Yet not everyone who treats gender identity disorder in children believes in allowing them to transition to the opposite sex when they are young.
Kenneth Zucker, a child psychologist in Toronto who is serving on the psychiatric association’s task force, advocates neutrality for kids struggling with their gender identity.
Children who see him get the Barbies or toy soldiers replaced by puzzles and board games. His theory is that kids should be allowed to grow into a gender and not be categorized.
There’s some evidence — most of it anecdotal because so little research exists — that gender dysphoria is a phase many children outgrow.
In the U.S., it’s impossible to know how many children have gender identity problems because the condition usually goes unacknowledged by parents and pediatricians, said Edgardo Menvielle, who counsels transgender kids at Children’s National Medical Center in the District. About a dozen children from the area belong to his support group, and hundreds of families around the country are part of his online support network.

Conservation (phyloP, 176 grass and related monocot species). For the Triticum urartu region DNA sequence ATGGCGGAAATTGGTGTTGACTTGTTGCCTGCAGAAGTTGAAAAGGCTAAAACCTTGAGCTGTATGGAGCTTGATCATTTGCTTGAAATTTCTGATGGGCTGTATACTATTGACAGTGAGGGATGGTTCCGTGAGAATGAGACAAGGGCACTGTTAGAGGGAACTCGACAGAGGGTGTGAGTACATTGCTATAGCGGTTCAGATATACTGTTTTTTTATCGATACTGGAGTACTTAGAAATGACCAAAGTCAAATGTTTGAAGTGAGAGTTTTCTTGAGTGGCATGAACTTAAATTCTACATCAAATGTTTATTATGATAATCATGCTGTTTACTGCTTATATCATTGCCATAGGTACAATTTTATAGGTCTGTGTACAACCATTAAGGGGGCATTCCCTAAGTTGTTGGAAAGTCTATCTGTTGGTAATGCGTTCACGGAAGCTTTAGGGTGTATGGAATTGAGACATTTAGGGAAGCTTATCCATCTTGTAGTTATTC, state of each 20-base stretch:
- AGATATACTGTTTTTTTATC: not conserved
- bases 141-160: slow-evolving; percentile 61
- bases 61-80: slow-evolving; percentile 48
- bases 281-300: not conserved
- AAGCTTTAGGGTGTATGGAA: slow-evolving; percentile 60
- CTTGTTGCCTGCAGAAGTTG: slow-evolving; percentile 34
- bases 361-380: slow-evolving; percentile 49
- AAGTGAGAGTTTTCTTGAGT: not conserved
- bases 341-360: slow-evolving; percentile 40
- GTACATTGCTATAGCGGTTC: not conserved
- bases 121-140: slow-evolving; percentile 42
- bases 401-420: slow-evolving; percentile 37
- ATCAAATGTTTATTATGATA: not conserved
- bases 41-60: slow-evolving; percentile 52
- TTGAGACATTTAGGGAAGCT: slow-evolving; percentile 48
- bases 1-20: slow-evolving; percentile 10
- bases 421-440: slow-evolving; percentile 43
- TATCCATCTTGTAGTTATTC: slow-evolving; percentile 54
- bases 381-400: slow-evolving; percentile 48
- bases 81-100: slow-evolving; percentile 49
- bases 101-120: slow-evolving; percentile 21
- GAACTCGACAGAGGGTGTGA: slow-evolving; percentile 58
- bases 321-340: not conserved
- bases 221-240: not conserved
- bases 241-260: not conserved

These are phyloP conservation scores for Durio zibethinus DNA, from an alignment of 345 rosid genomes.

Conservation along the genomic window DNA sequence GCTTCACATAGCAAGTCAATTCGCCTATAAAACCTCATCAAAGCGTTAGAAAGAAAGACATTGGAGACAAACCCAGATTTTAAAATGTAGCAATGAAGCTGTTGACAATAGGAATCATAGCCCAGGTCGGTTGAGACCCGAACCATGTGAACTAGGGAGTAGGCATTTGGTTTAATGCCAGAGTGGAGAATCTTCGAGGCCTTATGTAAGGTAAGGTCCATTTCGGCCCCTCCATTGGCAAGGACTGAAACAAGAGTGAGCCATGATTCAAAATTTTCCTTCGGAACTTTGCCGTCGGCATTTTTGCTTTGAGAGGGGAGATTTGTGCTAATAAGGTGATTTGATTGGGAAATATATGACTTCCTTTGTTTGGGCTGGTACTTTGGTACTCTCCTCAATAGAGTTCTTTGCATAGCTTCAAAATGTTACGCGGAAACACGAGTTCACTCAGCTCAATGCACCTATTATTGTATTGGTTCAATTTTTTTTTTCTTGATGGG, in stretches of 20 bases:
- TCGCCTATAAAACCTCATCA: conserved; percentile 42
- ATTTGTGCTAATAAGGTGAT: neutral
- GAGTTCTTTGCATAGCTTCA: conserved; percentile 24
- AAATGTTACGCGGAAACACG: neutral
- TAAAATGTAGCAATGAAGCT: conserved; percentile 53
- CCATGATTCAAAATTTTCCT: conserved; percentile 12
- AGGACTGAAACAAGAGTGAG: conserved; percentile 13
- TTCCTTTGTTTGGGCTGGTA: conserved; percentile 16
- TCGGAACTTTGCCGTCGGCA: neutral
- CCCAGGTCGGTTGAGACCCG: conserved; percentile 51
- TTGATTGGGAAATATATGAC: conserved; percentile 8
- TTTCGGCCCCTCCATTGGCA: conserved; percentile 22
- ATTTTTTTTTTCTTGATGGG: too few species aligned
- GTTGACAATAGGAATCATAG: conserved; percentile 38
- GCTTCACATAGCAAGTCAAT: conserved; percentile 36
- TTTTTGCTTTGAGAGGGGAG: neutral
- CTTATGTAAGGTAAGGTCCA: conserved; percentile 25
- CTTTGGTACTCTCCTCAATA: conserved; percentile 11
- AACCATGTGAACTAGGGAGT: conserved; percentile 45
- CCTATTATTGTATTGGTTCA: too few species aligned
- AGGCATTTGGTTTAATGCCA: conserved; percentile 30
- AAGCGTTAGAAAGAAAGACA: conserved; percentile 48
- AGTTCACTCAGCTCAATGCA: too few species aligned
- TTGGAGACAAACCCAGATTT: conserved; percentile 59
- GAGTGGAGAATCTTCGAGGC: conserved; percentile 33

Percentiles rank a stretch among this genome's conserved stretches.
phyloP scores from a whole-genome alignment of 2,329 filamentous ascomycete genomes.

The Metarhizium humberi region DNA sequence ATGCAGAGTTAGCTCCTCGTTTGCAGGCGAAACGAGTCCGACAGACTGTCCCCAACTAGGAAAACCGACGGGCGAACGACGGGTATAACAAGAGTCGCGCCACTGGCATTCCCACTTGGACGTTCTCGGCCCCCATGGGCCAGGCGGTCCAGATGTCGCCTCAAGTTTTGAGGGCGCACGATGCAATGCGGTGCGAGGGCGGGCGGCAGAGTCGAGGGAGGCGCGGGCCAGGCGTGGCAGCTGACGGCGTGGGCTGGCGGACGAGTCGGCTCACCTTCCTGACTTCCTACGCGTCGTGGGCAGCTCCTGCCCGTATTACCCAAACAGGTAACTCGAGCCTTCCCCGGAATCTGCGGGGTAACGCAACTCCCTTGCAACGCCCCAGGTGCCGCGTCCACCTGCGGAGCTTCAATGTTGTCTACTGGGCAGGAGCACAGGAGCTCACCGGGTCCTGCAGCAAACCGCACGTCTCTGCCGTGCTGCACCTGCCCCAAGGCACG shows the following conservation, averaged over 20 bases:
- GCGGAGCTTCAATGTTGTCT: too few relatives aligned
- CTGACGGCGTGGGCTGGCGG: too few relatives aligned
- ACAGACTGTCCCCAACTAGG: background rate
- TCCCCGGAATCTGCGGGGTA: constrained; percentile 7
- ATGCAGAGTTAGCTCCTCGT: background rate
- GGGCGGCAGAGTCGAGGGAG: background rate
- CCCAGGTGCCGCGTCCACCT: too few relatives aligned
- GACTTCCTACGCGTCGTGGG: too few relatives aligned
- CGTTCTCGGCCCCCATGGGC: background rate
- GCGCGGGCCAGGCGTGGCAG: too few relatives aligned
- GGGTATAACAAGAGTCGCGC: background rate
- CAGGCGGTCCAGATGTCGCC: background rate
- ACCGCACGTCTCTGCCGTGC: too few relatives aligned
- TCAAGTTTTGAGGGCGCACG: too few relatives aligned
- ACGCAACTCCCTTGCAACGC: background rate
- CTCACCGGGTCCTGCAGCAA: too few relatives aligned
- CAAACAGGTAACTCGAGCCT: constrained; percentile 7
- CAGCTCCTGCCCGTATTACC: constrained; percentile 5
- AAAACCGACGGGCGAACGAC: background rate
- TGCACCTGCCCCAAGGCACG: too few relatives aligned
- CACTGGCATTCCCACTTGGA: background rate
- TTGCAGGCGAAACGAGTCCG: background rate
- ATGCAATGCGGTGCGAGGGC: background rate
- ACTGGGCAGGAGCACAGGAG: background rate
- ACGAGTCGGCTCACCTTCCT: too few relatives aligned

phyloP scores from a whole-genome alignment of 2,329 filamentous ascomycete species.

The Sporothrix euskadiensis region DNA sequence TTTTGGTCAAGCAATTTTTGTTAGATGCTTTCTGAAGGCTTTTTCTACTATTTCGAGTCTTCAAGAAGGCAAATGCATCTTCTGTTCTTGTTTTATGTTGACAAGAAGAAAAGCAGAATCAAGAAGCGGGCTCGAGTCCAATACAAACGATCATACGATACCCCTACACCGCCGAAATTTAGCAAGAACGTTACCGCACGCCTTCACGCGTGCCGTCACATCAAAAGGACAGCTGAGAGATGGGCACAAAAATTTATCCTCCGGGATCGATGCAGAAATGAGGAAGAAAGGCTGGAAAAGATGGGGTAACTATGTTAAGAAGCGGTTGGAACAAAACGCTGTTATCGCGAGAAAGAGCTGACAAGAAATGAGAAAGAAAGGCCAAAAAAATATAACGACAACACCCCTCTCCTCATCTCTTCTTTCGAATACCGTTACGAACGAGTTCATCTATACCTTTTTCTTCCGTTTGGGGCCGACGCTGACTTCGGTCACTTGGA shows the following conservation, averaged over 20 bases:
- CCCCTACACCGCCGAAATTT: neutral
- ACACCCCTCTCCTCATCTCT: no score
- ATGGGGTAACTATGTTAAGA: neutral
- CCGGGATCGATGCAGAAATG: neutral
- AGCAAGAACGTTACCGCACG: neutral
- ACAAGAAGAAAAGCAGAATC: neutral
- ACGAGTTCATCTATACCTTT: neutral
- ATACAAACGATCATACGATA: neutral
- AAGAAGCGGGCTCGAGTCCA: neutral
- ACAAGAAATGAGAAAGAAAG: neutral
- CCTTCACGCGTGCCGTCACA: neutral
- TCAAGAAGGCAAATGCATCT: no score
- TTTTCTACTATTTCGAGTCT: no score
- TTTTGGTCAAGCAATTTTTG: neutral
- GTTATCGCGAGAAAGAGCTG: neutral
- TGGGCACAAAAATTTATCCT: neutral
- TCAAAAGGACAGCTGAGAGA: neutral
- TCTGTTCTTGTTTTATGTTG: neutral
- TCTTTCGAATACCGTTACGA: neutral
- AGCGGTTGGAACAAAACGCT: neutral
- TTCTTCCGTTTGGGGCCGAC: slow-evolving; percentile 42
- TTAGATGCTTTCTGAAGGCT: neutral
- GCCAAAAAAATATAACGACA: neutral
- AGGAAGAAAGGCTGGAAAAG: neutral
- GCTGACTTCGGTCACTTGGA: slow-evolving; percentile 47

In the decade that Menvielle has been counseling such children, he estimates that about 80 percent end up switching back to what their biology tells them. The other 20 percent remain transgender into adulthood.
‘Not just a tomboy’
Was Kathryn going through a phase? After many hours of research and another full summer of bathing suit fights, Jean didn’t think so.
Kathryn was 4 when Jean finally broached the subject with her husband.
“Have you noticed that Kathryn wants to be a boy?” she remembered asking one night as she and Stephen were washing the dinner dishes after putting the kids to bed.
“She’s just a tomboy,” Stephen replied.
Jean shook her head.
“No, Stephen, I’m pretty sure Kathryn is transgender. She’s not just a tomboy,” she said. “And I think maybe we should start letting her call herself a boy.”
Stephen thought she was nuts. “I told her she was making too much of this,” Stephen recalled.
As a teacher, Stephen knew how cruel kids could be. He imagined his child walking into the social battlefield that is school, insisting she was a boy when under her clothing, she wasn’t.
What about bathrooms? P.E.? The prom? How would all that go?
Despite his resistance, Stephen promised his wife that he would pay closer attention to Kathryn’s behavior and really listen for her “I am a boy” anthem.